The title of this article is taken from a great post by Dominic Basulto on the bigthink blog. He writes about the need for our educational system to keep up with the changes in childhood development due to omnipresent digital devices. If babies can use iPads how will they remain engaged as students in elementary school paging through textbooks and writing homework assignments on ruled paper? The photo is borrowed from Martin Lindstrom‘s excellent post in Fast Company about technology contributing to our loss of ritual. In our rush toward instant gratification we have left behind the rituals that often contained more meaning than the thing itself. His example of taking a vacation, returning home to drop off rolls of film for processing, and the excited anticipation to see and share the photos has been replaced with the instant click, quick look at the camera’s screen, then quick post to Facebook. While this may be a new ritual in itself, it has hardly the same emotional resonance as the one it replaced.
There are many things that have come together in our current digital ecosystem that point to the need to adapt our old models of teaching and invent new models of experiencing. In my view, the two things that have had the greatest impact are wireless social connection and Apple products. The former allows children (and all of us) to quickly form a broad range of connections–children already easily form connections at a young age as they don’t see each other as demographic segments, value adds or detractors, but simply as potential play partners, at least until they grow older and the social networks serve as an extension of all the good and bad of growing up. And the latter, Apple’s suite of interconnected products, has all but eliminated the barrier to accessing technology, whether the most anti-technology luddite or a toddler. A quick search found 458 YouTube videos of “baby using iPad“. Another video shows 100 year old Virginia thrilled to use her new iPad. Another example of how these new devices are having a profound effect on learning is described in this article in the San Jose Mercury News about how the iPad and specially designed apps are proving to be highly effective in teaching autistic children.
When I think about the impact technology will have for the future of eduction and for the future of our own daily life experience I worry that as we race toward the next innovation and rush to implement each iteration of progress we are also leaving something important behind. So much of our life’s significance comes not from simply experiencing something but by deriving meaning from it, and meaning is difficult to obtain in nano-seconds. Meaning takes some time to cook. Meaning comes from combining connections to the heart and the mind. By making things too instantaneous we skip the process of getting to know something, of developing an understanding of it, of generating an emotional connection with it. There is a huge gulf between the knee-jerk emotion of a tear-jerker and the deep-seated physical emotion of leaving a loved one. One is a truncation and replication of meaning and the other is the real deal.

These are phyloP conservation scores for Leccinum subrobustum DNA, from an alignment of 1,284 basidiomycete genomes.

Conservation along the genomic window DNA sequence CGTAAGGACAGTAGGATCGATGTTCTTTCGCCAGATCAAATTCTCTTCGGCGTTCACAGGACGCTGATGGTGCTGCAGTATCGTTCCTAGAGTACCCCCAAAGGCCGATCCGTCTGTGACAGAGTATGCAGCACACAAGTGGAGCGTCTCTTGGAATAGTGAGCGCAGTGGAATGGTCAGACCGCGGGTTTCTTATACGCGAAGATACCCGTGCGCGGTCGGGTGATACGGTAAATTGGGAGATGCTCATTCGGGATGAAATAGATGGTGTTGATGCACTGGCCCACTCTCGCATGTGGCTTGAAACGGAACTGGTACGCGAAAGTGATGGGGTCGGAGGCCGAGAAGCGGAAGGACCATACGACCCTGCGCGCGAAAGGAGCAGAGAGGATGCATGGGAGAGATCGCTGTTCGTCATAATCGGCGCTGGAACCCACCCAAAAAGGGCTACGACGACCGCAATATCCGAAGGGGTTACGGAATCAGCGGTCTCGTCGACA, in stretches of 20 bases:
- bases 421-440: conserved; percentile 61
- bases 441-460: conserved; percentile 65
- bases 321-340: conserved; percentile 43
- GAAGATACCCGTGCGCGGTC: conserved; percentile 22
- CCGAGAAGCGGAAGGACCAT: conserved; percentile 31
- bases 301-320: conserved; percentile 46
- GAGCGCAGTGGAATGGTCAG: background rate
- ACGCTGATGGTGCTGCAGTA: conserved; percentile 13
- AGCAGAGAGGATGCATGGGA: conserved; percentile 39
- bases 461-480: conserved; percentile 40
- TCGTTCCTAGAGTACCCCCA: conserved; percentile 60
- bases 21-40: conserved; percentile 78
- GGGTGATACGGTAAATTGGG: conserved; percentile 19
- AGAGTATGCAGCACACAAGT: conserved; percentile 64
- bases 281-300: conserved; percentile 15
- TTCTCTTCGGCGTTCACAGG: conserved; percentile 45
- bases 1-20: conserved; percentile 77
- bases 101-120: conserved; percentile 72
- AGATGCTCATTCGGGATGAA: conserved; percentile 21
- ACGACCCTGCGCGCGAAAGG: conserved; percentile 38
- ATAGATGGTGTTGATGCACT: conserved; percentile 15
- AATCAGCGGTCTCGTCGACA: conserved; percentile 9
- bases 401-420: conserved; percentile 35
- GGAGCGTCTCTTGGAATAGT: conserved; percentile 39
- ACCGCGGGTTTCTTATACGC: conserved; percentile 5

It doesn’t have to be so dramatic an example either. Our technologic lifestyle and the concurrent decrease of ritual reduce the pleasure of experience. For example I have my own morning ritual of preparing coffee, a certain way that I like to read, and I love the preparations that lead to a home-cooked dinner. In performing my rituals (grinding coffee, settling in my favorite chair, chopping herbs) I have transformed something simple (drinking coffee, reading, eating) into an experience that is much more than the simple need being addressed.
As we develop new technologies, and as we find new ways of teaching and learning it will be increasingly important to give ritual a seat at the table. To allow for the idea of of slowness to be a part of the process. To value deep experience over checking off a task. Not just so we can stop and smell the roses but so that we can even understand the meaning such a simple ritual can have.
This also applies to brands and marketing in that providing people with opportunities to reclaim past rituals or create new ones gives each person something much more that the product or service–it gives them meaningful or meaning-filled experiences they can remember and reconnect with over and over.